Live updates: Russia’s war in Ukraine
A new conscription law signed by Russian President Vladimir Putin on Friday to make draft dodging harder is “highly likely part of a longer-term approach to provide personnel” in the war in Ukraine, the UK’s Ministry of Defence said on Saturday.
Adopted by the Russian State Duma, the law establishes an electronic registry of individuals eligible for military service.
This will allow military call-up papers to be delivered electronically rather than just by letters that are only considered delivered after being physically presented and signed for.
In a statement posted on Twitter, the UK’s Ministry of Defence said: “With individuals’ call-up data now digitally linked to other state-provided online services, it is likely that the authorities will punish draft-dodgers by automatically limiting employment rights and restricting foreign travel.”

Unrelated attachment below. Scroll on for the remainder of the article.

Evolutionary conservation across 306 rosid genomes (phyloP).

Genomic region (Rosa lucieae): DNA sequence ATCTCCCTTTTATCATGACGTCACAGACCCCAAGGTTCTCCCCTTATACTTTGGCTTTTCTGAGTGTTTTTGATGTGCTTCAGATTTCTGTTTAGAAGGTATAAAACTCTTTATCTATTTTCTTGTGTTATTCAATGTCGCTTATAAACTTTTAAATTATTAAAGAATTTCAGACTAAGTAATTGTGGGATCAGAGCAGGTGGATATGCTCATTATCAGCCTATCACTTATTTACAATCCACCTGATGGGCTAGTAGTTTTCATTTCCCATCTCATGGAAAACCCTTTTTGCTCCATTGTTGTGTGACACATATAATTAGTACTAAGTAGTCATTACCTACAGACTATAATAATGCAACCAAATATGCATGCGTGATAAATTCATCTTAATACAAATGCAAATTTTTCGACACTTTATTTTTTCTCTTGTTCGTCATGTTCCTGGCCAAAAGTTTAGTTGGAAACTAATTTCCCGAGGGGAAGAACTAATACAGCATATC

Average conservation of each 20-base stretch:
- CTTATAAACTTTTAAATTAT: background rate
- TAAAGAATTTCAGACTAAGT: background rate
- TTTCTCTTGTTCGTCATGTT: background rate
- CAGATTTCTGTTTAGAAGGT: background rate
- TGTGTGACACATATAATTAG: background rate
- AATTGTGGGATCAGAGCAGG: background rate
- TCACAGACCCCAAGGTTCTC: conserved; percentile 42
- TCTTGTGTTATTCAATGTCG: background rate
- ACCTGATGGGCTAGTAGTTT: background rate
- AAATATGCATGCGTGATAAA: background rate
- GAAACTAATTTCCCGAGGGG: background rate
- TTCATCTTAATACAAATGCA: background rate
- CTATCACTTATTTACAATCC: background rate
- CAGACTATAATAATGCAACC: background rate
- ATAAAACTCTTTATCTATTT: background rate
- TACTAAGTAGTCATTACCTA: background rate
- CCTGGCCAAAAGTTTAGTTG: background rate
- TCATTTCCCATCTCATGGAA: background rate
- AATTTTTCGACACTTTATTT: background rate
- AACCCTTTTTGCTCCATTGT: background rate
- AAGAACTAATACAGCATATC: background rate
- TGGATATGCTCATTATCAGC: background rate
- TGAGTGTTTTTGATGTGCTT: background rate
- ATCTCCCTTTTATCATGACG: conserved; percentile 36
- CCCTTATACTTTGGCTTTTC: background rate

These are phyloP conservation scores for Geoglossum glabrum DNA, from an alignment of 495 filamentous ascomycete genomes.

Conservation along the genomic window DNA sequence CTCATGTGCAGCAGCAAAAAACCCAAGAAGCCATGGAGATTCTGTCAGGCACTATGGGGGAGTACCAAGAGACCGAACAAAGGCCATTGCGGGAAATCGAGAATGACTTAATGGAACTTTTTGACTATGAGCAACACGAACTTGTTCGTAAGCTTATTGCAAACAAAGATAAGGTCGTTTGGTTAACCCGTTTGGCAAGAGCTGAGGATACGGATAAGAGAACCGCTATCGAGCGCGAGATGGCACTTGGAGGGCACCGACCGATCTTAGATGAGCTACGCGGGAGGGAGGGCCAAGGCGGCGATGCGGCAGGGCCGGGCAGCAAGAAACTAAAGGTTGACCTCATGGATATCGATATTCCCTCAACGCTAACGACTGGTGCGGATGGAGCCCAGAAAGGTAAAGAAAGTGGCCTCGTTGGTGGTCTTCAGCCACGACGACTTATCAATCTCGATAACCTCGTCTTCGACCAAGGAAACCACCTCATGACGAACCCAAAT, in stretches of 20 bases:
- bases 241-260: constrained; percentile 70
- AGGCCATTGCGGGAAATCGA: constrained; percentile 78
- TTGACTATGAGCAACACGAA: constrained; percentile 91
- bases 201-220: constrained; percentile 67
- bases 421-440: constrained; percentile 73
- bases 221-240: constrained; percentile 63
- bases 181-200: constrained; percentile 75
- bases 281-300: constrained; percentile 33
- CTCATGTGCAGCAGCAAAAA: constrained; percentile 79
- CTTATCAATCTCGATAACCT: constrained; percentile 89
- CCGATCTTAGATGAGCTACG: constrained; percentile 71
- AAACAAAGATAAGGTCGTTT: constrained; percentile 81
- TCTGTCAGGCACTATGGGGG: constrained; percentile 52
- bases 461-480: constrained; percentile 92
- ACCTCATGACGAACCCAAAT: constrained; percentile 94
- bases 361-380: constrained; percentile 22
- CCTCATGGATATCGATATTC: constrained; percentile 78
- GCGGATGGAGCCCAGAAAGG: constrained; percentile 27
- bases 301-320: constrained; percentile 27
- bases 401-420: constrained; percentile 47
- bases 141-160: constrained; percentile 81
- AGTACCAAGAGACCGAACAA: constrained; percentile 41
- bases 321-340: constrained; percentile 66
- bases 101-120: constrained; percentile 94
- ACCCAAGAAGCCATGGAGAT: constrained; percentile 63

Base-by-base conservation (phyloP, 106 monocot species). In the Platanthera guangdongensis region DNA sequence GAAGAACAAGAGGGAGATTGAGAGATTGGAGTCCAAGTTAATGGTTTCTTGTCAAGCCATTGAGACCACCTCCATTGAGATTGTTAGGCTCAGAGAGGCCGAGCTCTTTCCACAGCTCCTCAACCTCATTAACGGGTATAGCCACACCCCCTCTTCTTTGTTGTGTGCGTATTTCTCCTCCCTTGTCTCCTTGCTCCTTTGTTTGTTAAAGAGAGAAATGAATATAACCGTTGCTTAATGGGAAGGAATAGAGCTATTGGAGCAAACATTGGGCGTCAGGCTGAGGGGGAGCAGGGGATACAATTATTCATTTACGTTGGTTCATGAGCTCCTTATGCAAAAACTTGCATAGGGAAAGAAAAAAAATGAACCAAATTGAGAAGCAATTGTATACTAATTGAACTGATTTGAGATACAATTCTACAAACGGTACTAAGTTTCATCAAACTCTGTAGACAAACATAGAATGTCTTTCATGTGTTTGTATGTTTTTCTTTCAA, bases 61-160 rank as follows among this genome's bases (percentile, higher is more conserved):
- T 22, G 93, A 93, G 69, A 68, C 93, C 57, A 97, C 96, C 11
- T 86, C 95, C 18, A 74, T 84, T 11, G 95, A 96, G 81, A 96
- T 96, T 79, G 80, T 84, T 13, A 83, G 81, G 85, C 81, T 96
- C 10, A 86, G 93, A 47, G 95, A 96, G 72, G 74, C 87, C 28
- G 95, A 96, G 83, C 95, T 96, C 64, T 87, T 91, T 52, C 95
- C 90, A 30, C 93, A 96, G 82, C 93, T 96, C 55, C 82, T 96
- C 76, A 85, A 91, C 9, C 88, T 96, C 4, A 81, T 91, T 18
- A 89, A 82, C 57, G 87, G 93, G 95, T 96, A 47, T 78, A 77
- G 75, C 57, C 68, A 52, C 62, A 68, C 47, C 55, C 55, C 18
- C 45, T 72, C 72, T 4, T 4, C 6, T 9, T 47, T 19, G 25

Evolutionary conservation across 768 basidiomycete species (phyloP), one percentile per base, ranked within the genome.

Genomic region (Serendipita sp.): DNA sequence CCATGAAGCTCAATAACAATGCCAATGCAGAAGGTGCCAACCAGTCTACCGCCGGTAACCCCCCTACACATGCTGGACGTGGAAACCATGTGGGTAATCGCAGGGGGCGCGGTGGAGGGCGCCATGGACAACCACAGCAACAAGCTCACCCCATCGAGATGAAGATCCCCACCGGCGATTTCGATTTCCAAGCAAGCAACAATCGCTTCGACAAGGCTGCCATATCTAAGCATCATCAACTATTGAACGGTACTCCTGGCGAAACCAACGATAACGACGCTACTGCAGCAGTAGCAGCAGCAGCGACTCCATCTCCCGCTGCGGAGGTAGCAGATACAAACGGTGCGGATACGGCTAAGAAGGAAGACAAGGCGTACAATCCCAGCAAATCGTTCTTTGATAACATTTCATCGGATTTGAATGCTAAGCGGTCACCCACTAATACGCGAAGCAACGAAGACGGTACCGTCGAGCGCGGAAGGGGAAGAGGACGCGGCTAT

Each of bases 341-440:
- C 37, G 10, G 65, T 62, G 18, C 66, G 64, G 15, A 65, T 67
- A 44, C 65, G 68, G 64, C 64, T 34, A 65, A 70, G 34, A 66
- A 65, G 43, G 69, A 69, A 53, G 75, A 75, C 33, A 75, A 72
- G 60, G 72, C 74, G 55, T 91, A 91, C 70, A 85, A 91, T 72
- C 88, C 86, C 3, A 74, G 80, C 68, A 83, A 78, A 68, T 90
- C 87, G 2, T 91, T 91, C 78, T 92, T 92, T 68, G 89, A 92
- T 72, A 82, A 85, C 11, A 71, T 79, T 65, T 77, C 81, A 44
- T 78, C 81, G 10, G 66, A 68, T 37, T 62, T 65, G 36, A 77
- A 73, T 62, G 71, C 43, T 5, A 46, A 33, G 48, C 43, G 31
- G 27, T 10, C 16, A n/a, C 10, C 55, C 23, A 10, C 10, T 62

Those who ignore the electronic summons face being prevented from getting a loan, moving into a new apartment, registering as self-employed and driving.
“The measures are reported to be coming into force later in the year; they do not specifically indicate any major new wave of enforced mobilisation,” the statement continued.
“Russia is, for now, prioritising a drive to recruit extra volunteer troops. However, the measure is highly likely part of a longer-term approach to provide personnel as Russia anticipates a lengthy conflict in Ukraine,” it added.
Some context: Men are routinely conscripted for military service in Russia twice a year, in spring and autumn. This spring, between April 1 to July 15, around 147,000 citizens between the ages of 18 and 27 are eligible for conscription by Russia’s Defense Ministry.
In September, Putin ordered a “partial mobilization” of Russian citizens to aid fighting in Ukraine. This led to traffic jams at land border crossings into several countries as many Russians attempted to flee to avoid being drafted.